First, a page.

Having been in business for 128 years, New York City contract glazier David Shuldiner Inc. has seen a lot of firsts—its first window, its first curtainwall, its first glass staircase. Two weeks ago, however, the family business took on something it hadn’t seen in five generations.

For the first time since its founding in 1888, David Shuldiner Inc. added its first outside equity shareholder in John Toohey. Toohey isn’t a blood relative, but he’s still considered as much a family member in the business as anyone, according to president and CEO Brian Land.

Land, representing the company’s fifth generation, took the reins of the company from his father and uncle in 2013, and has since helped it grow from an $11 million business to more than $30 million, with the size of its office staff tripling, and its field numbers more than quadrupling. The company now has approximately 75 employees.

Land Toohey
Brian Land (right) represents the fifth generation of the David Shuldiner family business and is the company’s president/CEO. John Toohey (left) has been with David Shuldiner for 27 years and is now the company’s COO.

An integral part of that growth has been Toohey, who started with the company 27 years ago—literally pushing a broom.

“I like to think we had the cleanest floors in Brooklyn back then,” says Toohey, who worked in the shop for a number of years before moving to project management and project executive positions. He’s now the company’s chief operating officer and is a new minority shareholder in the company.

“I’ve always believed in promoting talent, promoting success,” says Land. “John is a perfect example of that.”

“We’re changing the culture here,” adds Toohey. “We’re growing the company, bringing in young talent, and Brian wants them to know that even though this is a family business, all things are possible with hard work.”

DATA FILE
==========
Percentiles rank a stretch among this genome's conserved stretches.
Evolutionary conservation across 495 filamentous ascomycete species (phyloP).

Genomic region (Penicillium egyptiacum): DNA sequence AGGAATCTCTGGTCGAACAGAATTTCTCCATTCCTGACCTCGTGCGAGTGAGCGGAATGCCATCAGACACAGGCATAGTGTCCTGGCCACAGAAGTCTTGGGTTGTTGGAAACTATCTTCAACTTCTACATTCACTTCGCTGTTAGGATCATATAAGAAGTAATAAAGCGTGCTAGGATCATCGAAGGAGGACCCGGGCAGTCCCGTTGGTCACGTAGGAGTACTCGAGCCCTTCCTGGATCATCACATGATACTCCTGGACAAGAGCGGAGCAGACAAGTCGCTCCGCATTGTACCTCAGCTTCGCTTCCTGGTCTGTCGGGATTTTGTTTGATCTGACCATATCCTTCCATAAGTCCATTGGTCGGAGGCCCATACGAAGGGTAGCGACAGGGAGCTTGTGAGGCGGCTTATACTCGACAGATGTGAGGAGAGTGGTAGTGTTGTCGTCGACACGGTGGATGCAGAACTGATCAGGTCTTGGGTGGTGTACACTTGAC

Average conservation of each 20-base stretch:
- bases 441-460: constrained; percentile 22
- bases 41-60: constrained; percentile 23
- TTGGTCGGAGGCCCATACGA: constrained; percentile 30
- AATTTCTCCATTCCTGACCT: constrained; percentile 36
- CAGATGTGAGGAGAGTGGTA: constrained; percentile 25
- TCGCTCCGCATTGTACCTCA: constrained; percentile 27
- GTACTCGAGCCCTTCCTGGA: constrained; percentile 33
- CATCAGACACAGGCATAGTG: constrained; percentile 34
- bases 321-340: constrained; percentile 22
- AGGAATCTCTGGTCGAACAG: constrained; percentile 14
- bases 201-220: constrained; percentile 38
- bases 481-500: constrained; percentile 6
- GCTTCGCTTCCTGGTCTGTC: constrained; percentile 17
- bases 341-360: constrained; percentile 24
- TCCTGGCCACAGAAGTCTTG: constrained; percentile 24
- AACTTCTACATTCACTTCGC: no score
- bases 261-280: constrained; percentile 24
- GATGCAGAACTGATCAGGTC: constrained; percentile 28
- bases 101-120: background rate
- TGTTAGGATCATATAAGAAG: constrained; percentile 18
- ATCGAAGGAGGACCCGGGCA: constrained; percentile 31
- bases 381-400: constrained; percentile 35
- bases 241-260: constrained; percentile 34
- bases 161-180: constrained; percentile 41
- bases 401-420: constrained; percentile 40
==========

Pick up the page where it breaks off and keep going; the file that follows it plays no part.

Land says he strives to strike a balance between maintaining old traditions within the company while expanding with the times.

From a responsibility standpoint, the roles of Land and Toohey overlap. Land, though, is more focused on sales and internal development, while Toohey handles field operations.

“I’m all about setting the tone and vision for the business, and I really rely heavily on John helping me execute that vision,” says Land.

David Shuldiner’s recent work is well-documented: the Apple Cube store, the TKTS Red Stairs in Times Square, and the Madison Square Garden Transformation, among many others.

But the company is striving for more moving forward, and Land felt the best way to position it for long term success was to make Toohey part of the family—officially.

“I like to think that we’ve created a culture here where people can grow, succeed and know there is opportunity down the road if you really want it,” says Land. “And we can use John as a model for that.”


  1. Great story. A company ran with a vision and forward thinkers is a winner. Congratulations!


  2. Moving ahead and thinking forward ! Congratulations on a good move Brian . Congratulations John Toohey an awesome leader!

    Sincerely ,
    Joe Toohey
    Project Manager
    David Shuldiner, Inc.

  3. Congratulations John for always looking straight ahead and achieving all goals.
    Job well done

  4. It is so cool that this business has been around for 128 years. That is definitely an impressive amount of time to be in business. This definitely seems like it would be a good field to go into. It is amazing how much help glaziers can actually provide. They really help take care of and maintain your windows.

  5. I just love that this nation has been built upon the backs of blue collar workers. Even though this family went to an outside source for continued growth help. Sometimes outside help is what is needed to take these home grown businesses to the next level. Even my company went to an outside financier to help us get ourselves to the next level of company wide growth.

  6. One of the things that I have noticed is that when people start a business, there is usually a mold for that business. Meaning that there is a set way that they should run their business. It’s always good to see that people are breaking that mold and doing things their own way, which in turn probably work out better than the conventional ways. Being a glazier hasn’t changed much, but I’ve seen technological advances in the glass and tools that they use.

  7. I feel like Toohey at my commpany!

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